Guskey (1998) suggests the following guidelines for evaluating professional development:
"1. Clarify the intended goals. The first step in any evaluation is to make sure your professional development goals are clear, especially in terms of the results you hope to attain with students and the classroom or school practices you believe will lead to those results. Change experts refer to this as 'beginning with the end in mind.' It is also the premise of a 'results-driven' approach to professional development (Sparks, 1995, 1996b).
2. Assess the value of the goals. Take steps to ensure the goals are sufficiently challenging, worthwhile, and considered important by all those involved in the professional development process. Broad-based involvement at this stage contributes greatly to a sense of shared purpose and mutual understanding. Clarifying the relationship between established goals and the school's mission is a good place to begin.
3. Analyze the context. Identify the critical elements of the context where change is to be implemented and assess how these might influence implementation. Such an analysis might include examining pertinent baseline information on students' and teachers' needs, their unique characteristics and background experiences, available resources, parent involvement and support, and organizational climate.
4. Estimate the program's potential to meet the goals. Explore the research base of the program or activity, and the validity of the evidence supporting its implementation in contexts similar to yours. When exploring the literature on a particular program, be sure to distinguish facts from persuasively argued opinions. A thorough analysis of the costs of implementation--and what other services or activities must be sacrificed to meet those costs--should be included as well.
5. Determine how the goals can be assessed. Decide up-front what evidence you would trust. Ensure that evidence is appropriate, relevant to the various stakeholders, and meets at least minimal requirements for reliability and validity. Keep in mind, too, that multiple indicators will probably be necessary, in order to tap both intended and possible unintended consequences.
6. Outline strategies for gathering evidence. Determine how evidence will be gathered, who will gather it, and when it should be collected. Be mindful of the critical importance of intermediate or benchmark indicators that might be used to identify problems (formative) or forecast final results (summative). Select procedures that are thorough and systematic, but considerate of participants' time and energy. Thoughtful evaluations typically use a combination of quantitative and qualitative methods, based on the nature of the evidence sought. To document improvements, you must also plan meaningful contrasts using appropriate comparison groups, pre- and post-measures, or longitudinal time-series measures.
7. Gather and analyze evidence on participants' reactions. At the completion of both structured and informal professional development activities, collect information on how participants regard the experience. A combination of items or methods is usually required to assess perceptions of various aspects of the experience. In addition, keeping the information anonymous generally guarantees more honest responses.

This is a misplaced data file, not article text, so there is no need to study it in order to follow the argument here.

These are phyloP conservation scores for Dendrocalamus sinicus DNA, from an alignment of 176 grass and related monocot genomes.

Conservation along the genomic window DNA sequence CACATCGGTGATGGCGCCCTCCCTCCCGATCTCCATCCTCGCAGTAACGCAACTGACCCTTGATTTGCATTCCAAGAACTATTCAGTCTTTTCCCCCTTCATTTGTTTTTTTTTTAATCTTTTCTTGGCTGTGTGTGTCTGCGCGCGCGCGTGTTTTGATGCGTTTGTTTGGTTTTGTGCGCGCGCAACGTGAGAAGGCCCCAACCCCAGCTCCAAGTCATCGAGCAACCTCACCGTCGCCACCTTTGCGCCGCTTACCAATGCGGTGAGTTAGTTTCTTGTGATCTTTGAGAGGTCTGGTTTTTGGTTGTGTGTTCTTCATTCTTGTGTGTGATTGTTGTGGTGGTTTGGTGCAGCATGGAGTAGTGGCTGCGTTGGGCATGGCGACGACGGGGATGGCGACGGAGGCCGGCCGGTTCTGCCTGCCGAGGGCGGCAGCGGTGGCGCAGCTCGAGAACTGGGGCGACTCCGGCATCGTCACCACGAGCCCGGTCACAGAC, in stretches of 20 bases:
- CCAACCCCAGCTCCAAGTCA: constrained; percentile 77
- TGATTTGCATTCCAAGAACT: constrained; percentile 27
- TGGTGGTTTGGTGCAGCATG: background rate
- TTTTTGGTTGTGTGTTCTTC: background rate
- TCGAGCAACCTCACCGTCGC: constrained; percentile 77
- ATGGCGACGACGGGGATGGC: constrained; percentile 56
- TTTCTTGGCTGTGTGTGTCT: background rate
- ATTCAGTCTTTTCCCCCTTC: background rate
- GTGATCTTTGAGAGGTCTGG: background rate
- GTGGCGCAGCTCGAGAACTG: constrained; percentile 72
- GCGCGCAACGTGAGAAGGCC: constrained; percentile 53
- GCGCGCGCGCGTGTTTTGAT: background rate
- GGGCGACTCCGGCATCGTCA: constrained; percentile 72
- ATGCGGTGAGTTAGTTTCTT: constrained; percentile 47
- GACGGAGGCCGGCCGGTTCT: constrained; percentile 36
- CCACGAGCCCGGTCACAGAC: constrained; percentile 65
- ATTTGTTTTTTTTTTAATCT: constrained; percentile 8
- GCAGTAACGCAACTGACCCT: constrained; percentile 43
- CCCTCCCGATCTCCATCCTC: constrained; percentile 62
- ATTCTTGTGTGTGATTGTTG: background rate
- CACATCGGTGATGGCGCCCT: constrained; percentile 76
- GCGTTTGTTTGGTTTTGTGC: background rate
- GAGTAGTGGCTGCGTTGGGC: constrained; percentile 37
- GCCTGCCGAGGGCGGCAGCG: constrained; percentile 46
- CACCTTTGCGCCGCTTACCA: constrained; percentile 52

8. Gather and analyze evidence on participants' learning. Develop specific indicators of successful learning, select or construct instruments or situations in which that learning can be demonstrated, and collect the information through appropriate methods. The methods used will depend, of course, on the nature of the learning sought. In most cases, a combination of methods or procedures will be required.
9. Gather and analyze evidence on organizational support and change. Determine the organizational characteristics and attributes necessary for success, and what evidence best illustrates those characteristics. Then collect and analyze that information to document and improve organizational support.
10. Gather and analyze evidence on participants' use of new knowledge and skills. Develop specific indicators of both the degree and quality of implementation. Then determine the best methods to collect this information, when it should be collected, and how it can be used to offer participants constructive feedback to guide (formative) or judge (summative) their implementation efforts. If there is concern with the magnitude of change (Is this really different from what participants have been doing all along?), pre- and post-measures may need to be planned. The methods used to gather this evidence will depend, of course, on the specific characteristics of the change being implemented.
11. Gather and analyze evidence on student learning outcomes. Considering the procedures outlined in Step 6, collect the student information that most directly relates to the program or activity's goals. Be sure to include multiple indicators to tap the broad range of intended and possible unintended outcomes in the cognitive, affective, and psychomotor areas. Anecdotes and testimonials should be included to add richness and provide special insights. Analyses should be based on standards of desired levels of performance over all measures and should include contrasts with appropriate comparison groups, pre- and post-measures, or longitudinal time-series measures.
12. Prepare and present evaluation reports. Develop reports that are clear, meaningful, and comprehensible to those who will use the evaluation results. In other words, present the results in a form that can be understood by decision makers, stakeholders, program developers, and participants. Evaluation reports should be brief but thorough, and should offer practical recommendations for revision, modification, or further implementation. In some cases, reports will include information comparing costs to benefits, or the 'return on investment.' " (pp. 41-43)